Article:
r = requests.get('https://github.com/timeline.json')
r.status_code == requests.codes.ok
>>> True
>>> 307
>>> 418
>>> 200

Get the Content

After a web server returns a response, we can collect the content we need. This is also done using the get requests function.

import requests
r = requests.get('https://github.com/timeline.json')
print r.text
# The Requests library also comes with a built-in JSON decoder,
# just in case we have to deal with JSON data
import requests
r = requests.get('https://github.com/timeline.json')
print r.json

Working with Headers

By utilizing a Python dictionary, we can access and view a server’s response headers. Thanks to how Requests works, we can access the headers using any capitalization we’d like.

If we perform this function but a header doesn’t exist in the response, the value will default to None.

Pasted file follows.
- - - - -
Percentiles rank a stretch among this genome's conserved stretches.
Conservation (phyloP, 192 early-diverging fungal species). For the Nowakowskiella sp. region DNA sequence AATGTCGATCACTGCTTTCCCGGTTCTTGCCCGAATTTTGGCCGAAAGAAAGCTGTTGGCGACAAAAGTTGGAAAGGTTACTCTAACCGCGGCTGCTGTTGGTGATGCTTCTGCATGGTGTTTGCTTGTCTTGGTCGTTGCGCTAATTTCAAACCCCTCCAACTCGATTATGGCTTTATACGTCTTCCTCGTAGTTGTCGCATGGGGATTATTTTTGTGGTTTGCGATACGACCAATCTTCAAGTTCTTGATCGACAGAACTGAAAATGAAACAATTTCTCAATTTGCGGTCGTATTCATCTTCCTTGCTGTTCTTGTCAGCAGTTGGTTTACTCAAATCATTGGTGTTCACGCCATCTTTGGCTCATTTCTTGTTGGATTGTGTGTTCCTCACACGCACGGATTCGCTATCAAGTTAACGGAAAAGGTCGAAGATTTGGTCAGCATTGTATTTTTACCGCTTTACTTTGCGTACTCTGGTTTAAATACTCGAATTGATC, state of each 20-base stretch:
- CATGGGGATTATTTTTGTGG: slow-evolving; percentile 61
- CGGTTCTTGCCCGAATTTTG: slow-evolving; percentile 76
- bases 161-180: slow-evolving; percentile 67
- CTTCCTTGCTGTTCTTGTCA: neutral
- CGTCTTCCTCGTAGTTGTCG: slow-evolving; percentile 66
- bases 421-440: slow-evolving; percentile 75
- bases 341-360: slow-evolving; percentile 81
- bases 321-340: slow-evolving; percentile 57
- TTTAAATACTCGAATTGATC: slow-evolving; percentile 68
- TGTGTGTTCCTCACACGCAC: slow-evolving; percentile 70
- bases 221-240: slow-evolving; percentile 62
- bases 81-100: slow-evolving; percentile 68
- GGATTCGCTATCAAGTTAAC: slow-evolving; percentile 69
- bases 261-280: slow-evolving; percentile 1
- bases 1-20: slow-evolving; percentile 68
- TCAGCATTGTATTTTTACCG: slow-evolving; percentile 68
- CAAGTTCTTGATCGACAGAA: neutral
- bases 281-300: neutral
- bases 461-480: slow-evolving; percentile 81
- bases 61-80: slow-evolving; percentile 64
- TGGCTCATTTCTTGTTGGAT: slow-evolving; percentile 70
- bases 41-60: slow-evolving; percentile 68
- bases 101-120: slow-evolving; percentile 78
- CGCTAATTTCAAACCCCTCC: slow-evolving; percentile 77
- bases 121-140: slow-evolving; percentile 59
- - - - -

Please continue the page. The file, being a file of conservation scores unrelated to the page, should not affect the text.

'status': '200 OK',
    'content-encoding': 'gzip',
    'transfer-encoding': 'chunked',
    'connection': 'close',
    'server': 'nginx/1.0.4',
    'x-runtime': '148ms',
    'etag': '"e1ca502697e5c9317743dc078f67693f"',
    'content-type': 'application/json; charset=utf-8'
>>>'application/json; charset=utf-8'
>>>'application/json; charset=utf-8'
# Get the headers of a given URL
resp = requests.head("http://www.google.com")
print resp.status_code, resp.text, resp.headers


Requests will automatically decade any content pulled from a server. But most Unicode character sets are seamlessly decoded anyway.

When we make a request to a server, the Requests library make an educated guess about the encoding for the response, and it does this based on the HTTP headers. The encoding that is guessed will be used when we access the r.text file.